Summary: Giving is not simply an act, it flows out of who we are, out of our love for God. Then we will be the cheerful givers who are loved by God



[Luke 6:38 / Phil. 4:10-20]

Can a man lose by doing that which pleases God? These verses are an eloquent tribute to the blessedness of Christian giving. Grace giving always rebounds with multiplied blessings for the giver.

Yet in grace giving our motive is not to get something, but receiving God's blessing is a result of grace giving. What God gives back is not always money or material goods but it is always worth far more than we gave.

Giving, like other good works, should be done with thought and design. Due deliberation and forethought should be used in becoming a giver. After contemplation and planning, grace giving should flow freely and not begrudgingly. Giving is not simply an act, it flows out of who we are, out of our love for God. Then we will be the cheerful givers who are loved by God (CIM).



Why should the Corinthians give generously? The Bible gives two reasons here. In verse 6 is the law of the harvest and the second reason given in verse 7 is because God loves the givers. Let's first look at verse 6 to learn the spiritual law that is at work in giving. “But this (I say) the one who is sowing sparingly, He will also harvest sparingly, and the one who is sowing upon the bases of blessings, He will also, harvest upon the bases of blessings.”

The principle of the harvest is obvious because we see it operate in God's natural creation continuously. The farmer who sows in a small way inevitably must reap a small harvest and the principle continues that the man who sows generously will have the opportunity for a generous harvest (Gal. 6:7-8). The investor who puts a large sum of money in the bank will certainly collect more dividends. The principle or law holds true in both the natural and spiritual world (Prov. 11:24-26). The size of the harvest relates to the amount of the sowing. The biblical lesson which Paul is urging the Corinthians to understand at this point is that to give is to sow.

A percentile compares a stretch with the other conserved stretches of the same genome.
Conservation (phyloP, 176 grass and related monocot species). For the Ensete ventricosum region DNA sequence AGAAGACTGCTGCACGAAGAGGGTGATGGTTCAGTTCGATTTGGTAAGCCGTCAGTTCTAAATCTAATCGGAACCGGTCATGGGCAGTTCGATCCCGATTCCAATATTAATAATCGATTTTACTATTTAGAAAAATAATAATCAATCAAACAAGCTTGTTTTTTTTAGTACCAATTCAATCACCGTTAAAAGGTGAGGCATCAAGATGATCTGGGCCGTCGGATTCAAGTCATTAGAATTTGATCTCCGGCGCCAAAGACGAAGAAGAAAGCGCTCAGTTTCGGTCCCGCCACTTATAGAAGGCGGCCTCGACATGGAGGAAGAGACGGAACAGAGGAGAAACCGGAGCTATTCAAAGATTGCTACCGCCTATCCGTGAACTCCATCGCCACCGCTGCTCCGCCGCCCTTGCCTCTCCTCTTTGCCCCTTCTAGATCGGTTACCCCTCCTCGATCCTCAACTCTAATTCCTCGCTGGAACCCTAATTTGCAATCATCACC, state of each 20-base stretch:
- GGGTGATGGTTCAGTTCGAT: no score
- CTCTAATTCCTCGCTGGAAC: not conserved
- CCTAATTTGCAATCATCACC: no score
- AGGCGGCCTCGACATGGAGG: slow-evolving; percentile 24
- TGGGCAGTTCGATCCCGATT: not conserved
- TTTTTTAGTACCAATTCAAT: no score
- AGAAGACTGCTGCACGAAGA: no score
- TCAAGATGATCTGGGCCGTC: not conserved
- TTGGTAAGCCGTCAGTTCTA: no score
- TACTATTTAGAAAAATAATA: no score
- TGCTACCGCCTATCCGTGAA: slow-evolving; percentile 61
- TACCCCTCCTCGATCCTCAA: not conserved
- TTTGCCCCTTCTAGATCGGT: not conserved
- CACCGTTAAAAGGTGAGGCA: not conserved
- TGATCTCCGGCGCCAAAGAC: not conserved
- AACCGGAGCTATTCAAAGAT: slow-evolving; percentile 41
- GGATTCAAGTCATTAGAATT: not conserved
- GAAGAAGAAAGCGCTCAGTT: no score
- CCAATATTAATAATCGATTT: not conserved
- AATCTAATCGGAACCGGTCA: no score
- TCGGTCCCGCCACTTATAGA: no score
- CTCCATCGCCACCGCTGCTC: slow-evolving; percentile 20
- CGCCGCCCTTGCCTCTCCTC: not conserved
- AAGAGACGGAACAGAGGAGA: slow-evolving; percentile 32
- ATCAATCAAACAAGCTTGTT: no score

This familiar farm illustration states both the positive and the negative of the same idea. The negative point emphasizes the truth that when a person makes it a habit to give only a little, he or she can expect very little in the way of blessings. On the other hand, the personal rewards are great for those who habitually give generously. The Bible is opening our eyes to the fact that the “law of the harvest” applies to the sharing and giving of our material resources.

Imagine a MAN FROM CITY, a huge city, wall to wall concrete, a real concrete jungle. He’s never been out in nature to learn from it but goes and stays with a distance relative who is a farmer. It is planting season. He sees the farmer putting corn seed in the ground. Now he knew corn, it was something you eat, but he had no idea where corn came from. It was obvious that the farmer is struggling because the farm looks run down. He tells the farmer that the reason why things are bad on the farm is because he is wasting what little he has by putting it in the ground.

Each year a farmer has a choice to make. He and his can eat all the seed. He can enjoy all the corn or turn the wheat seed into bread and consume it. Or the farmer can "loss" some of his seed to the earth. He must lose his seed, give it to the earth, to later reap a harvest. But when he entrusts that dry, dead looking seed, contrary to all appearances, it eventually will be returned. For the planted seed possesses within itself the potency of life & increase.

Lots of things determine the quantity of a harvest: the quality of the seed, the number of seeds sown, the quality of the soil, and the amounts of moisture and nutrients provided. And the same is true with spiritual harvest. God's law of the harvest apply to the sowing we perform. Our seeds are our good works, our financial giving, our prayers, our study, our service, and our worship. If one’s return is determined by his investment then no farmer would sow haphazardly and expect a beautiful, bountiful harvest. And neither should we.

[As stewards, we have been entrusted with seeds to sow. And as we sow, so shall we reap. Anyone can count the seeds in one apple, but only God can count the apples in one seed. ]

What Paul is teaching us is that just as there are natural laws in the universe—laws of gravity, inertia, and thermodynamics—there are spiritual laws as well. If you give sparingly, you will reap sparingly; if you give bountifully, you will reap bountifully. That’s an absolute law of God as certain as is gravity or any other physical law.

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